Kamaron Leach is one to watch.
Many people move to New York for a purpose. Whether it’s for a job or to just experience something new, there’s always someone doing something. It’s very rare that people at our age know what their purpose is but Kamaron is in a league of his own. Whether he’s on the red carpet talking to some of your favorite celebrities or creating content for his website, he is on the fast track to success and no one can stop him.
I spent the afternoon talking to Kamaron about his views on journalism, his favorite interview so far and his advice on how to build a personal brand.
SS: What do you do full-time?
KL: I’m a journalist full time. I got started once I graduated, even during college a lot of my internships and fellowships were business journalism. Business journalism was my niche and to understand any industry you have to understand how the business works and that’s how I flowed that into entertainment.
SS: Cool! When did you first know you wanted to be a broadcast journalist and then specifically in entertainment?
KL: I knew I wanted to be a hard news journalist in high school but it wasn’t until college and I started hosting parties and working on homecoming at Howard University was when I realized money could be made. I also enjoy entertainment so it was a good decision.
SS: I was in print journalism and I never understood the broadcast journalism appeal [laughs].
KL: The good thing about all of it, is broadcast stems from being able to write and if you can’t write you won’t do well on television. It comes down to whether you just want to be a talent or the best in the business. You have some personalities who can only read a teleprompter, which is a skill in itself, but if you can’t write your own script then you’re just a talent. And when you get older you’re going to have a problem getting a job or paying the bills. If you can’t produce yourself that’s going to be an issue.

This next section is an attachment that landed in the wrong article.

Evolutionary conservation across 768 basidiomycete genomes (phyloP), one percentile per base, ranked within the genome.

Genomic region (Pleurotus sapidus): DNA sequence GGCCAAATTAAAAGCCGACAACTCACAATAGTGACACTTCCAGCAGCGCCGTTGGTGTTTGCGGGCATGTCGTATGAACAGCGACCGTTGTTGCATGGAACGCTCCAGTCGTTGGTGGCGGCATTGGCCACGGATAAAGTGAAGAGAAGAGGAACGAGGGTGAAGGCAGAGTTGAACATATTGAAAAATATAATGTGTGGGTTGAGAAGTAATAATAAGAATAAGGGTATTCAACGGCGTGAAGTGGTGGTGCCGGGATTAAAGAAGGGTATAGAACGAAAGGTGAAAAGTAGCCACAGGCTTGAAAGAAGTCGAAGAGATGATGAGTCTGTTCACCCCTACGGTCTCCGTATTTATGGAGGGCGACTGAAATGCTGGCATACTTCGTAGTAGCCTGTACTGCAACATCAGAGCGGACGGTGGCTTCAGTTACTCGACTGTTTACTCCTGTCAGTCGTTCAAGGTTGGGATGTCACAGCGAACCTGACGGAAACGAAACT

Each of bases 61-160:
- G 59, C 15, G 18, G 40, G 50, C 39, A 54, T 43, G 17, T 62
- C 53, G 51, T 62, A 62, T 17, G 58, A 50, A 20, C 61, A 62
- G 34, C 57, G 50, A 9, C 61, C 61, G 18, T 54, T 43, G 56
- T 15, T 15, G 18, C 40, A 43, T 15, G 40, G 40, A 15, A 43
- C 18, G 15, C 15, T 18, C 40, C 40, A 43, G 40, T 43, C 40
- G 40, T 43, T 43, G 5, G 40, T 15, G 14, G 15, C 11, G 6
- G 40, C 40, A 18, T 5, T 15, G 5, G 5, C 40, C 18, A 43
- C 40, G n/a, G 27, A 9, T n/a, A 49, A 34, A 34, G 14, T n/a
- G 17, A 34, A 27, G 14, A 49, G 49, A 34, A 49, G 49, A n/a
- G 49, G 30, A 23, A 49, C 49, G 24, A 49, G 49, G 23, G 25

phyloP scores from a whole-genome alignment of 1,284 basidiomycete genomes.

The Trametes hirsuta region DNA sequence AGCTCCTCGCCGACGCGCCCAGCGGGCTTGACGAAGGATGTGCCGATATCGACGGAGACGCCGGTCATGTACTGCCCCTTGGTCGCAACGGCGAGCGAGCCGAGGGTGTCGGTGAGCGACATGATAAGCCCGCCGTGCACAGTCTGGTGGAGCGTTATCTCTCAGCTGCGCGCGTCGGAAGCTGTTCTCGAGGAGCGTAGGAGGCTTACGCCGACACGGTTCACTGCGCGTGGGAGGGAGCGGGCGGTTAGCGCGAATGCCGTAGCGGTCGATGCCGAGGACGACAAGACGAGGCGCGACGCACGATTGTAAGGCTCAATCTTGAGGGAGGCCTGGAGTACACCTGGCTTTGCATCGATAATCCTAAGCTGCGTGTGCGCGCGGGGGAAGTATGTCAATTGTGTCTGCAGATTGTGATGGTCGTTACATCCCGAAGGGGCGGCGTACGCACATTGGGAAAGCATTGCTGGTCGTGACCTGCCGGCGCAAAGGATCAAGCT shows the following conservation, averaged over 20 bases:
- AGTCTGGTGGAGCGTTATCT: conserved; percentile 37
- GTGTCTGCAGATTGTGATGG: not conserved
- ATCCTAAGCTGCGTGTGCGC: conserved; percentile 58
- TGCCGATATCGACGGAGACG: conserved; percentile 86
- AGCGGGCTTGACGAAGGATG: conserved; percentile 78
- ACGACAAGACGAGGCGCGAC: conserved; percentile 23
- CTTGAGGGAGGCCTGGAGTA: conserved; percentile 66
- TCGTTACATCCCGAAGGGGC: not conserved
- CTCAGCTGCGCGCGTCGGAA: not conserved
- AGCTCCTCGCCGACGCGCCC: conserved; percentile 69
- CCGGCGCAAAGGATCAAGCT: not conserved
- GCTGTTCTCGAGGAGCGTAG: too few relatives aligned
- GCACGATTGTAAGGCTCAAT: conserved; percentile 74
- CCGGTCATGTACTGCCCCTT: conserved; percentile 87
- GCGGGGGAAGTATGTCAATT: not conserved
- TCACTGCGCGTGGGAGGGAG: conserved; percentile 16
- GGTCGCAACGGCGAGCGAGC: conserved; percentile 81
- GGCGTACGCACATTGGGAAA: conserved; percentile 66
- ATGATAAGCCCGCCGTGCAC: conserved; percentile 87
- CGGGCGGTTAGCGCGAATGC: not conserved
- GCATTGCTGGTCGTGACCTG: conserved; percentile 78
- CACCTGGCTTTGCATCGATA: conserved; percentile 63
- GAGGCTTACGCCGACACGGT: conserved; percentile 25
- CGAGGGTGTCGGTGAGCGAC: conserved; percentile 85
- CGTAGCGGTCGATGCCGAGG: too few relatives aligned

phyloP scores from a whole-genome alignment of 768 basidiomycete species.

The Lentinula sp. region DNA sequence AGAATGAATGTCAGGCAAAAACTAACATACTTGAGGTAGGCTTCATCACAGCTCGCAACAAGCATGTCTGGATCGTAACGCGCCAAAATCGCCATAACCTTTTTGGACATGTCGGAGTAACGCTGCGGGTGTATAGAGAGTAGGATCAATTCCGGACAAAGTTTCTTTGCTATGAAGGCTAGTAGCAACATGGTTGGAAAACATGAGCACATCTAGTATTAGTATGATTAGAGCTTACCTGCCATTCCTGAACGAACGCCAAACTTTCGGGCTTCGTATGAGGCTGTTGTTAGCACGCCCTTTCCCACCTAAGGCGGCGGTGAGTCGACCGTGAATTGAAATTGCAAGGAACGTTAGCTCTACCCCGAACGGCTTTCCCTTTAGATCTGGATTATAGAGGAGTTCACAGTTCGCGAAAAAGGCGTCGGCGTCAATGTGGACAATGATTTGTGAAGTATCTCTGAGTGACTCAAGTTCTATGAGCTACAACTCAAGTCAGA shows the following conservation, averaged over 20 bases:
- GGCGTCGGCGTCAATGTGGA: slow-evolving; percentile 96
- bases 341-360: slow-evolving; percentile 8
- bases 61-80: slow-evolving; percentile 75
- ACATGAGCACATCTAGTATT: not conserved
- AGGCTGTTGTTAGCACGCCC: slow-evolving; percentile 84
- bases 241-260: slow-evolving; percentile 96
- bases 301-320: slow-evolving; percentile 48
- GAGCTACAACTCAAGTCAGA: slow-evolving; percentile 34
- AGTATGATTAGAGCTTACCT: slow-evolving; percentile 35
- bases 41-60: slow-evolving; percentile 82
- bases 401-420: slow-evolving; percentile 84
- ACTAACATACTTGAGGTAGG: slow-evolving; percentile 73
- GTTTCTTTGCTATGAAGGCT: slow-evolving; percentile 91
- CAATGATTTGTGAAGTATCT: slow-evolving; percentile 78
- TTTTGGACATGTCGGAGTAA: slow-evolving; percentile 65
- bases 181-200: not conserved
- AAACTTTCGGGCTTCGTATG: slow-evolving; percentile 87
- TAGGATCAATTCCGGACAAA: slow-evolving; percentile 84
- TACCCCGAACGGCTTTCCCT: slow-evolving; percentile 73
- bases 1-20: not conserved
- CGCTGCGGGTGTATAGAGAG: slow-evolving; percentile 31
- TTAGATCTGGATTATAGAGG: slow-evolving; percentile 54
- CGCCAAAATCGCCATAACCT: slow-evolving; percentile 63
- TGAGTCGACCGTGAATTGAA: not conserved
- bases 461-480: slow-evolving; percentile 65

SS: You’ve done a lot of interviews, which interview has been your favorite so far?
KL: My favorite interview to date was my Kevin Hart interview. I did that right before graduating college. Kevin Hart was a big deal at the time and he still is, he sold out a football stadium which was absurd. At the time he was doing “About Last Night” with Regina Hall and what made it special was I got to see him backstage and talk to him briefly and he was so serious. Whenever I meet personalities I’m myself and as soon as he hit the stage he cut the funny on. And that really made me realize, “wow this is really a business” so I had to adjust my thinking.
SS: Do you ever get nervous interviewing famous people?
KL: I don’t know if I’ve ever “fanned out” I try and view them as regular human beings. I wouldn’t say nervous but I definitely get gitters because you never know how things are going to go or what your interview subject is going to throw you. It could go good or bad. I think those gitters come because I want the interview to go well but if I ever lost that feeling I’d feel like it was time to hang it up.
SS: Has anyone ever said anything wild to you? [laughs] You don’t have to say names!
KL: As far as live audience interviews no. I come off as a very strong personality so I don’t give people that space to take it too left. I will say when first moved to New York City, after a press junket me and some fellow journalists got a drink after. Another journalist asked me “so what’s your name?” and I say “Kamaron” and she says “huh?” and I repeat myself and say “Kamaron” and she was like “oh you mean like Cameron?” … “No Kamaron.” Then she says “You should change your name.” So from that point on I made sure to say “Kamaron Leach” in front of the camera because I’m going to prove her wrong.
SS: That’s crazy she told you to change your name! Who are some journalists that you look up to in the industry and how have they inspired you?